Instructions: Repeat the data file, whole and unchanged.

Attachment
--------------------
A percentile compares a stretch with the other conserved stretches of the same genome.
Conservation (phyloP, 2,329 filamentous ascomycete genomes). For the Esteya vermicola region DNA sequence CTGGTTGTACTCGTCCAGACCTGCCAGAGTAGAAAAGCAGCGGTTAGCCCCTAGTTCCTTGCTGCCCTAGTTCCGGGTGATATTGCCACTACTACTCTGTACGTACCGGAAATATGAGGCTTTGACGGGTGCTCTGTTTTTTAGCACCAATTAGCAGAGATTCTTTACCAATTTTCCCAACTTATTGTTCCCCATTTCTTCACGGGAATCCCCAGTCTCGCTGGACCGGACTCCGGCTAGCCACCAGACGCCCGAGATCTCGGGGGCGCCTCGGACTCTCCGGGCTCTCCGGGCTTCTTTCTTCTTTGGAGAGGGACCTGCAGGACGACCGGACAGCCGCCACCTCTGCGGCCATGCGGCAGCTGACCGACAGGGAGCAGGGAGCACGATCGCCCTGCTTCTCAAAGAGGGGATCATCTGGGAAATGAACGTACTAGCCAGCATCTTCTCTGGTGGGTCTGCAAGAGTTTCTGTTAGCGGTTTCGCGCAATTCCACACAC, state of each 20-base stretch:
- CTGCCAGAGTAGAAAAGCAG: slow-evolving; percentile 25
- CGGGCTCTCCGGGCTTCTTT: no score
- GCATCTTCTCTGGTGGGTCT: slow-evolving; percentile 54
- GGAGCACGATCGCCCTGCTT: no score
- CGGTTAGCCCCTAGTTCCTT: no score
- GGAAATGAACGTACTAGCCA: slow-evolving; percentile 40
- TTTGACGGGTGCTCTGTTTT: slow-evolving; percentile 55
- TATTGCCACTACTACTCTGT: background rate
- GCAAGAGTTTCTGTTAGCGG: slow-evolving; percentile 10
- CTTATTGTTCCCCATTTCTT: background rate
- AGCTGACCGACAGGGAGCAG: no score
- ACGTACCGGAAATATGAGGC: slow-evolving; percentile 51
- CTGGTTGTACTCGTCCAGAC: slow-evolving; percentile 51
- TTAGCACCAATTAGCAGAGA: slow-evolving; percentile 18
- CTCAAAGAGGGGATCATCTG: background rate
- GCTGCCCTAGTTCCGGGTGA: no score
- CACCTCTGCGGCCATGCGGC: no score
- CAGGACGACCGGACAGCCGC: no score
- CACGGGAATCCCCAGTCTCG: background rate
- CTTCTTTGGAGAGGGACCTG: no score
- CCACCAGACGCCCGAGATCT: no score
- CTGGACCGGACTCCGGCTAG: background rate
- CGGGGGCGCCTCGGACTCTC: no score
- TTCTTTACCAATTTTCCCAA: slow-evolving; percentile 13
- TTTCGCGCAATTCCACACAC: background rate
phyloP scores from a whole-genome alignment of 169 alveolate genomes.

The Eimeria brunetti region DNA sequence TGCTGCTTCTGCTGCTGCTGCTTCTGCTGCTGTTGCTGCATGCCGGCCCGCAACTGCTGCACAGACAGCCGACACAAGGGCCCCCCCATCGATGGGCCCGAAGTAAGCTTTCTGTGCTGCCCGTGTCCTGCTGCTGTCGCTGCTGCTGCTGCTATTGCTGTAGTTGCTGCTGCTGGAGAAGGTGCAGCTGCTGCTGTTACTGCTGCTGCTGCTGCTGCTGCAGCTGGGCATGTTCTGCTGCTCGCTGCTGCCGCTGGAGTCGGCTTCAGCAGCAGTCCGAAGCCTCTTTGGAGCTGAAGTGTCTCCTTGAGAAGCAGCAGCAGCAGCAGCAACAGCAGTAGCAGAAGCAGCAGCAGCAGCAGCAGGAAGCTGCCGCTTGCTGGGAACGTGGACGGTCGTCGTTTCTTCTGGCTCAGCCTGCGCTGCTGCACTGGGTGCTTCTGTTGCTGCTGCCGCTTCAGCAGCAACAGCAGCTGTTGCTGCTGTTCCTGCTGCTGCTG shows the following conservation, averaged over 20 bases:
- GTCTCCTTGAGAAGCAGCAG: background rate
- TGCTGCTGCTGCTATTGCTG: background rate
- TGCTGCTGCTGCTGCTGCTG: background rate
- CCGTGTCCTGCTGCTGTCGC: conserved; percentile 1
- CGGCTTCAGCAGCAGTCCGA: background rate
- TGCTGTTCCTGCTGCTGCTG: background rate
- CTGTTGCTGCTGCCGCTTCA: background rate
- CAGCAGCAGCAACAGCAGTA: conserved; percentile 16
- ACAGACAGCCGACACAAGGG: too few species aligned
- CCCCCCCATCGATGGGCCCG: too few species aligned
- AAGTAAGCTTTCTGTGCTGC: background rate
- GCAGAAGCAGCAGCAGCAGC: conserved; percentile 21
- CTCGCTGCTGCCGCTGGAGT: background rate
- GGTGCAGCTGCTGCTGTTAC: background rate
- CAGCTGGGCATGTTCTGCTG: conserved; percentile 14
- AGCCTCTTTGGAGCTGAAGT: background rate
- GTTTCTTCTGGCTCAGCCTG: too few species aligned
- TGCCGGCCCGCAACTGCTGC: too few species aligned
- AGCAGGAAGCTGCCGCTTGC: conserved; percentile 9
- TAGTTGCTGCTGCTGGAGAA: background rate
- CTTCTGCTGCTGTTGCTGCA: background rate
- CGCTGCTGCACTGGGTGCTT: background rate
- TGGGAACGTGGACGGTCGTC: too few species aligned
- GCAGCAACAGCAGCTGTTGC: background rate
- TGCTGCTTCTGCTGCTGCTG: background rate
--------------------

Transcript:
A percentile compares a stretch with the other conserved stretches of the same genome.
Conservation (phyloP, 2,329 filamentous ascomycete genomes). For the Esteya vermicola region DNA sequence CTGGTTGTACTCGTCCAGACCTGCCAGAGTAGAAAAGCAGCGGTTAGCCCCTAGTTCCTTGCTGCCCTAGTTCCGGGTGATATTGCCACTACTACTCTGTACGTACCGGAAATATGAGGCTTTGACGGGTGCTCTGTTTTTTAGCACCAATTAGCAGAGATTCTTTACCAATTTTCCCAACTTATTGTTCCCCATTTCTTCACGGGAATCCCCAGTCTCGCTGGACCGGACTCCGGCTAGCCACCAGACGCCCGAGATCTCGGGGGCGCCTCGGACTCTCCGGGCTCTCCGGGCTTCTTTCTTCTTTGGAGAGGGACCTGCAGGACGACCGGACAGCCGCCACCTCTGCGGCCATGCGGCAGCTGACCGACAGGGAGCAGGGAGCACGATCGCCCTGCTTCTCAAAGAGGGGATCATCTGGGAAATGAACGTACTAGCCAGCATCTTCTCTGGTGGGTCTGCAAGAGTTTCTGTTAGCGGTTTCGCGCAATTCCACACAC, state of each 20-base stretch:
- CTGCCAGAGTAGAAAAGCAG: slow-evolving; percentile 25
- CGGGCTCTCCGGGCTTCTTT: no score
- GCATCTTCTCTGGTGGGTCT: slow-evolving; percentile 54
- GGAGCACGATCGCCCTGCTT: no score
- CGGTTAGCCCCTAGTTCCTT: no score
- GGAAATGAACGTACTAGCCA: slow-evolving; percentile 40
- TTTGACGGGTGCTCTGTTTT: slow-evolving; percentile 55
- TATTGCCACTACTACTCTGT: background rate
- GCAAGAGTTTCTGTTAGCGG: slow-evolving; percentile 10
- CTTATTGTTCCCCATTTCTT: background rate
- AGCTGACCGACAGGGAGCAG: no score
- ACGTACCGGAAATATGAGGC: slow-evolving; percentile 51
- CTGGTTGTACTCGTCCAGAC: slow-evolving; percentile 51
- TTAGCACCAATTAGCAGAGA: slow-evolving; percentile 18
- CTCAAAGAGGGGATCATCTG: background rate
- GCTGCCCTAGTTCCGGGTGA: no score
- CACCTCTGCGGCCATGCGGC: no score
- CAGGACGACCGGACAGCCGC: no score
- CACGGGAATCCCCAGTCTCG: background rate
- CTTCTTTGGAGAGGGACCTG: no score
- CCACCAGACGCCCGAGATCT: no score
- CTGGACCGGACTCCGGCTAG: background rate
- CGGGGGCGCCTCGGACTCTC: no score
- TTCTTTACCAATTTTCCCAA: slow-evolving; percentile 13
- TTTCGCGCAATTCCACACAC: background rate
phyloP scores from a whole-genome alignment of 169 alveolate genomes.

The Eimeria brunetti region DNA sequence TGCTGCTTCTGCTGCTGCTGCTTCTGCTGCTGTTGCTGCATGCCGGCCCGCAACTGCTGCACAGACAGCCGACACAAGGGCCCCCCCATCGATGGGCCCGAAGTAAGCTTTCTGTGCTGCCCGTGTCCTGCTGCTGTCGCTGCTGCTGCTGCTATTGCTGTAGTTGCTGCTGCTGGAGAAGGTGCAGCTGCTGCTGTTACTGCTGCTGCTGCTGCTGCTGCAGCTGGGCATGTTCTGCTGCTCGCTGCTGCCGCTGGAGTCGGCTTCAGCAGCAGTCCGAAGCCTCTTTGGAGCTGAAGTGTCTCCTTGAGAAGCAGCAGCAGCAGCAGCAACAGCAGTAGCAGAAGCAGCAGCAGCAGCAGCAGGAAGCTGCCGCTTGCTGGGAACGTGGACGGTCGTCGTTTCTTCTGGCTCAGCCTGCGCTGCTGCACTGGGTGCTTCTGTTGCTGCTGCCGCTTCAGCAGCAACAGCAGCTGTTGCTGCTGTTCCTGCTGCTGCTG shows the following conservation, averaged over 20 bases:
- GTCTCCTTGAGAAGCAGCAG: background rate
- TGCTGCTGCTGCTATTGCTG: background rate
- TGCTGCTGCTGCTGCTGCTG: background rate
- CCGTGTCCTGCTGCTGTCGC: conserved; percentile 1
- CGGCTTCAGCAGCAGTCCGA: background rate
- TGCTGTTCCTGCTGCTGCTG: background rate
- CTGTTGCTGCTGCCGCTTCA: background rate
- CAGCAGCAGCAACAGCAGTA: conserved; percentile 16
- ACAGACAGCCGACACAAGGG: too few species aligned
- CCCCCCCATCGATGGGCCCG: too few species aligned
- AAGTAAGCTTTCTGTGCTGC: background rate
- GCAGAAGCAGCAGCAGCAGC: conserved; percentile 21
- CTCGCTGCTGCCGCTGGAGT: background rate
- GGTGCAGCTGCTGCTGTTAC: background rate
- CAGCTGGGCATGTTCTGCTG: conserved; percentile 14
- AGCCTCTTTGGAGCTGAAGT: background rate
- GTTTCTTCTGGCTCAGCCTG: too few species aligned
- TGCCGGCCCGCAACTGCTGC: too few species aligned
- AGCAGGAAGCTGCCGCTTGC: conserved; percentile 9
- TAGTTGCTGCTGCTGGAGAA: background rate
- CTTCTGCTGCTGTTGCTGCA: background rate
- CGCTGCTGCACTGGGTGCTT: background rate
- TGGGAACGTGGACGGTCGTC: too few species aligned
- GCAGCAACAGCAGCTGTTGC: background rate
- TGCTGCTTCTGCTGCTGCTG: background rate